|Fat references vindicated email@example.com (Jon Harrop) (2010-01-08)|
|Re: Fat references vindicated firstname.lastname@example.org (Kaz Kylheku) (2010-01-08)|
|Re: Fat references vindicated email@example.com (Jon Harrop) (2010-01-10)|
|From:||Kaz Kylheku <firstname.lastname@example.org>|
|Date:||Fri, 8 Jan 2010 21:56:00 +0000 (UTC)|
|Organization:||A noiseless patient Spider|
|Keywords:||storage, VM, performance|
|Posted-Date:||09 Jan 2010 16:14:33 EST|
On 2010-01-08, Jon Harrop <email@example.com> wrote:
> I just published some significant benchmark results:
I don't see fat references being vindicated.
The apparent winner of the benchmark is a C++ program running on a C++
implementation that presumably does not use fat references.
In the same blog entry above you do not argue about fat references,
but rather that HLVM comes close to C++ because, like the C++ program,
its inner loop computations are done with unboxed numbers. (Which is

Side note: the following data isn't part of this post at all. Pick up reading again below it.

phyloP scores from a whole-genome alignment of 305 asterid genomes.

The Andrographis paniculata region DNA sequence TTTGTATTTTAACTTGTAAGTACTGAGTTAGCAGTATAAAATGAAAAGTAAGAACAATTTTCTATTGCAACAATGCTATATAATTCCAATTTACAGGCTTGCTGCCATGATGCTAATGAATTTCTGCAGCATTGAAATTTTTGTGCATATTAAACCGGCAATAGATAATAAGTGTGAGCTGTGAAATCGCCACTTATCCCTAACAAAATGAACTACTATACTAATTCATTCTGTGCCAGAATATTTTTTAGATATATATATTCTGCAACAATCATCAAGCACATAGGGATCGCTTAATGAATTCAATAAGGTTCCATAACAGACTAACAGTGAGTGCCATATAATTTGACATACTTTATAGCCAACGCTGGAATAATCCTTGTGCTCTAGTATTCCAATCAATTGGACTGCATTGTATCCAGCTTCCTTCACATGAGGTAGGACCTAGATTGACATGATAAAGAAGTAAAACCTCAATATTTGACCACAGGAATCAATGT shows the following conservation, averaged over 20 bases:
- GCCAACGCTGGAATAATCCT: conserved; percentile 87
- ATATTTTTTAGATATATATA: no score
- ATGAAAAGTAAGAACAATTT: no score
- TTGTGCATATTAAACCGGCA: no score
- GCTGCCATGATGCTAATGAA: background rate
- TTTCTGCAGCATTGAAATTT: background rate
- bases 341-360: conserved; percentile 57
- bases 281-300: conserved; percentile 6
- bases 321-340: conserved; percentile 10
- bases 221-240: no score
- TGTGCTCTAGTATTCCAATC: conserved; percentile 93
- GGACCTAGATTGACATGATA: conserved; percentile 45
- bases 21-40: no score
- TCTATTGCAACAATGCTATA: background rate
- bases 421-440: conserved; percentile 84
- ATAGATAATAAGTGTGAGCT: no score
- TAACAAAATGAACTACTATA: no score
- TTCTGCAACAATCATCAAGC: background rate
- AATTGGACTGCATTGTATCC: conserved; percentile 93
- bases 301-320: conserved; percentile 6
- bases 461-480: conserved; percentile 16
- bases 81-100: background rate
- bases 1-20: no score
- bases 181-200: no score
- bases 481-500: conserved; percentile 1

Use of unboxed numeric values, and use of fat references, are orthogonal ideas.
Fat references merely make it /easy/ to implement unboxed numbers in
the face of a garbage collector that is ignorant of static type.
By using these fat references, you have built a ``four-lane highway'',
which paves the way for all your ``wide loads'' like double-precision
floats to travel anywhere that references can go. Any generic storage
location that can hold a reference also has enough space to hold an
You don't think benchmarks could be written which reveal performance
disadvantages in fat references?
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